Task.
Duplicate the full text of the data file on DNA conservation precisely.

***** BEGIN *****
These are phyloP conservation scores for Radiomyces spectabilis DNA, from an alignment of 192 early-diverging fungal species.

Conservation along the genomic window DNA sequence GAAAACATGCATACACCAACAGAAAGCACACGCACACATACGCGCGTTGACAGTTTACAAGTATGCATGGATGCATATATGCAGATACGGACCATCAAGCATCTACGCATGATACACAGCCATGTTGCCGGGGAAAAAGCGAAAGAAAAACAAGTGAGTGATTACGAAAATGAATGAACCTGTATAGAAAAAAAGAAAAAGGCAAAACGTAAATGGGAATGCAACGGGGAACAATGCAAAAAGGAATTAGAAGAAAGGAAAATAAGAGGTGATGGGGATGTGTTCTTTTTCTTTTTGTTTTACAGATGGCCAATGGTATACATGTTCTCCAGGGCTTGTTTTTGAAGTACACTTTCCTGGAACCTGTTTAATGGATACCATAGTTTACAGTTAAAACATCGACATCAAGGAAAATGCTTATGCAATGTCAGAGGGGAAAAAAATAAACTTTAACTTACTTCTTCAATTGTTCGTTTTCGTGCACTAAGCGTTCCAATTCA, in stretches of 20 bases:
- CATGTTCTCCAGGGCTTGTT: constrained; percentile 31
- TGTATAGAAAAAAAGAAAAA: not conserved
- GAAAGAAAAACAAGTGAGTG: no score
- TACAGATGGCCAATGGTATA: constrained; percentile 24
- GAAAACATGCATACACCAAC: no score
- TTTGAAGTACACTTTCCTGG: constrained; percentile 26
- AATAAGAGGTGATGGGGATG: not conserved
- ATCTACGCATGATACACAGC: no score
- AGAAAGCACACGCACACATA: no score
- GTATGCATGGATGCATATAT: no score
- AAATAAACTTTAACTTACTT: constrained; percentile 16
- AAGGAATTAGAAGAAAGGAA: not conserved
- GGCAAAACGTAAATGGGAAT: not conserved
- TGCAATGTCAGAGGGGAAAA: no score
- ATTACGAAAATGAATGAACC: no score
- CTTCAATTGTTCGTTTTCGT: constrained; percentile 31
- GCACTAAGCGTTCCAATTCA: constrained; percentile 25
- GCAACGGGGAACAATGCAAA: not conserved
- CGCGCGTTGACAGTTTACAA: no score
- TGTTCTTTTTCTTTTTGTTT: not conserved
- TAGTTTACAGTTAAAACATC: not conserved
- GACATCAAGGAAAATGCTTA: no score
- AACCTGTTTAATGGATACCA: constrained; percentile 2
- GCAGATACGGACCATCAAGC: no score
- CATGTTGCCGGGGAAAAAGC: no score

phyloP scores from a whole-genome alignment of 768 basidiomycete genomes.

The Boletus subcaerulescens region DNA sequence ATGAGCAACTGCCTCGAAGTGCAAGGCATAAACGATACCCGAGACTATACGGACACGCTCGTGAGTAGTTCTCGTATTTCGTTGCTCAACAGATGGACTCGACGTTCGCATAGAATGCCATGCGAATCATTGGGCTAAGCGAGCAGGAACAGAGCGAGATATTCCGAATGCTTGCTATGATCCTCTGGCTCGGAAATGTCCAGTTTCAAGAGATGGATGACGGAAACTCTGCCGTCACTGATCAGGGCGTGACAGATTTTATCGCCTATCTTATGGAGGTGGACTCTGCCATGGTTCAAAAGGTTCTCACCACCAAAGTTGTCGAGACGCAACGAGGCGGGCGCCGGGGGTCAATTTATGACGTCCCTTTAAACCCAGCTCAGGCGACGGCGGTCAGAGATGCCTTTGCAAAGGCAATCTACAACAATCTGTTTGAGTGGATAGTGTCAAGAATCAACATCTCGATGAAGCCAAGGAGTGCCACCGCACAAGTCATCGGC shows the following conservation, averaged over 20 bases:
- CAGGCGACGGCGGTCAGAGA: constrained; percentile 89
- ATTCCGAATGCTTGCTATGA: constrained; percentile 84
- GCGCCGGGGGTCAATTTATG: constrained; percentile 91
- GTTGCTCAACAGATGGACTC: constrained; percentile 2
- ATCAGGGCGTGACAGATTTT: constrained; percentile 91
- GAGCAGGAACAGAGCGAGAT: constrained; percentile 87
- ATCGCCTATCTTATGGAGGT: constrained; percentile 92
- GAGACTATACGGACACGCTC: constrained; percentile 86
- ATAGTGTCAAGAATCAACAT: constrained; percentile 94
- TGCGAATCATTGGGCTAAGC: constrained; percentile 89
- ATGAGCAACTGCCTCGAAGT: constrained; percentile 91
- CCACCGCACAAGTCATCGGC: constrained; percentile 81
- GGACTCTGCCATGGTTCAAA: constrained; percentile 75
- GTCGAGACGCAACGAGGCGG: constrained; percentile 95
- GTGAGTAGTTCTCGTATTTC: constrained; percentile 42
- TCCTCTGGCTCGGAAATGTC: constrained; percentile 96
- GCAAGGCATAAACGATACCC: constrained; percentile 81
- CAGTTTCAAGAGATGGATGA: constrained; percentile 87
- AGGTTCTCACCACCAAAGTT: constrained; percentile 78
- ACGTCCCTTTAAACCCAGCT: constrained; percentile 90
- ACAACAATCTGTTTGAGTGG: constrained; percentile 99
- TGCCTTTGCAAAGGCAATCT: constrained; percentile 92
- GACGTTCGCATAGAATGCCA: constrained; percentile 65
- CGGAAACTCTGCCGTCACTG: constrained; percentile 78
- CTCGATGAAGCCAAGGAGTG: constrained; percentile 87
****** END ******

These are phyloP conservation scores for Radiomyces spectabilis DNA, from an alignment of 192 early-diverging fungal species.

Conservation along the genomic window DNA sequence GAAAACATGCATACACCAACAGAAAGCACACGCACACATACGCGCGTTGACAGTTTACAAGTATGCATGGATGCATATATGCAGATACGGACCATCAAGCATCTACGCATGATACACAGCCATGTTGCCGGGGAAAAAGCGAAAGAAAAACAAGTGAGTGATTACGAAAATGAATGAACCTGTATAGAAAAAAAGAAAAAGGCAAAACGTAAATGGGAATGCAACGGGGAACAATGCAAAAAGGAATTAGAAGAAAGGAAAATAAGAGGTGATGGGGATGTGTTCTTTTTCTTTTTGTTTTACAGATGGCCAATGGTATACATGTTCTCCAGGGCTTGTTTTTGAAGTACACTTTCCTGGAACCTGTTTAATGGATACCATAGTTTACAGTTAAAACATCGACATCAAGGAAAATGCTTATGCAATGTCAGAGGGGAAAAAAATAAACTTTAACTTACTTCTTCAATTGTTCGTTTTCGTGCACTAAGCGTTCCAATTCA, in stretches of 20 bases:
- CATGTTCTCCAGGGCTTGTT: constrained; percentile 31
- TGTATAGAAAAAAAGAAAAA: not conserved
- GAAAGAAAAACAAGTGAGTG: no score
- TACAGATGGCCAATGGTATA: constrained; percentile 24
- GAAAACATGCATACACCAAC: no score
- TTTGAAGTACACTTTCCTGG: constrained; percentile 26
- AATAAGAGGTGATGGGGATG: not conserved
- ATCTACGCATGATACACAGC: no score
- AGAAAGCACACGCACACATA: no score
- GTATGCATGGATGCATATAT: no score
- AAATAAACTTTAACTTACTT: constrained; percentile 16
- AAGGAATTAGAAGAAAGGAA: not conserved
- GGCAAAACGTAAATGGGAAT: not conserved
- TGCAATGTCAGAGGGGAAAA: no score
- ATTACGAAAATGAATGAACC: no score
- CTTCAATTGTTCGTTTTCGT: constrained; percentile 31
- GCACTAAGCGTTCCAATTCA: constrained; percentile 25
- GCAACGGGGAACAATGCAAA: not conserved
- CGCGCGTTGACAGTTTACAA: no score
- TGTTCTTTTTCTTTTTGTTT: not conserved
- TAGTTTACAGTTAAAACATC: not conserved
- GACATCAAGGAAAATGCTTA: no score
- AACCTGTTTAATGGATACCA: constrained; percentile 2
- GCAGATACGGACCATCAAGC: no score
- CATGTTGCCGGGGAAAAAGC: no score

phyloP scores from a whole-genome alignment of 768 basidiomycete genomes.

The Boletus subcaerulescens region DNA sequence ATGAGCAACTGCCTCGAAGTGCAAGGCATAAACGATACCCGAGACTATACGGACACGCTCGTGAGTAGTTCTCGTATTTCGTTGCTCAACAGATGGACTCGACGTTCGCATAGAATGCCATGCGAATCATTGGGCTAAGCGAGCAGGAACAGAGCGAGATATTCCGAATGCTTGCTATGATCCTCTGGCTCGGAAATGTCCAGTTTCAAGAGATGGATGACGGAAACTCTGCCGTCACTGATCAGGGCGTGACAGATTTTATCGCCTATCTTATGGAGGTGGACTCTGCCATGGTTCAAAAGGTTCTCACCACCAAAGTTGTCGAGACGCAACGAGGCGGGCGCCGGGGGTCAATTTATGACGTCCCTTTAAACCCAGCTCAGGCGACGGCGGTCAGAGATGCCTTTGCAAAGGCAATCTACAACAATCTGTTTGAGTGGATAGTGTCAAGAATCAACATCTCGATGAAGCCAAGGAGTGCCACCGCACAAGTCATCGGC shows the following conservation, averaged over 20 bases:
- CAGGCGACGGCGGTCAGAGA: constrained; percentile 89
- ATTCCGAATGCTTGCTATGA: constrained; percentile 84
- GCGCCGGGGGTCAATTTATG: constrained; percentile 91
- GTTGCTCAACAGATGGACTC: constrained; percentile 2
- ATCAGGGCGTGACAGATTTT: constrained; percentile 91
- GAGCAGGAACAGAGCGAGAT: constrained; percentile 87
- ATCGCCTATCTTATGGAGGT: constrained; percentile 92
- GAGACTATACGGACACGCTC: constrained; percentile 86
- ATAGTGTCAAGAATCAACAT: constrained; percentile 94
- TGCGAATCATTGGGCTAAGC: constrained; percentile 89
- ATGAGCAACTGCCTCGAAGT: constrained; percentile 91
- CCACCGCACAAGTCATCGGC: constrained; percentile 81
- GGACTCTGCCATGGTTCAAA: constrained; percentile 75
- GTCGAGACGCAACGAGGCGG: constrained; percentile 95
- GTGAGTAGTTCTCGTATTTC: constrained; percentile 42
- TCCTCTGGCTCGGAAATGTC: constrained; percentile 96
- GCAAGGCATAAACGATACCC: constrained; percentile 81
- CAGTTTCAAGAGATGGATGA: constrained; percentile 87
- AGGTTCTCACCACCAAAGTT: constrained; percentile 78
- ACGTCCCTTTAAACCCAGCT: constrained; percentile 90
- ACAACAATCTGTTTGAGTGG: constrained; percentile 99
- TGCCTTTGCAAAGGCAATCT: constrained; percentile 92
- GACGTTCGCATAGAATGCCA: constrained; percentile 65
- CGGAAACTCTGCCGTCACTG: constrained; percentile 78
- CTCGATGAAGCCAAGGAGTG: constrained; percentile 87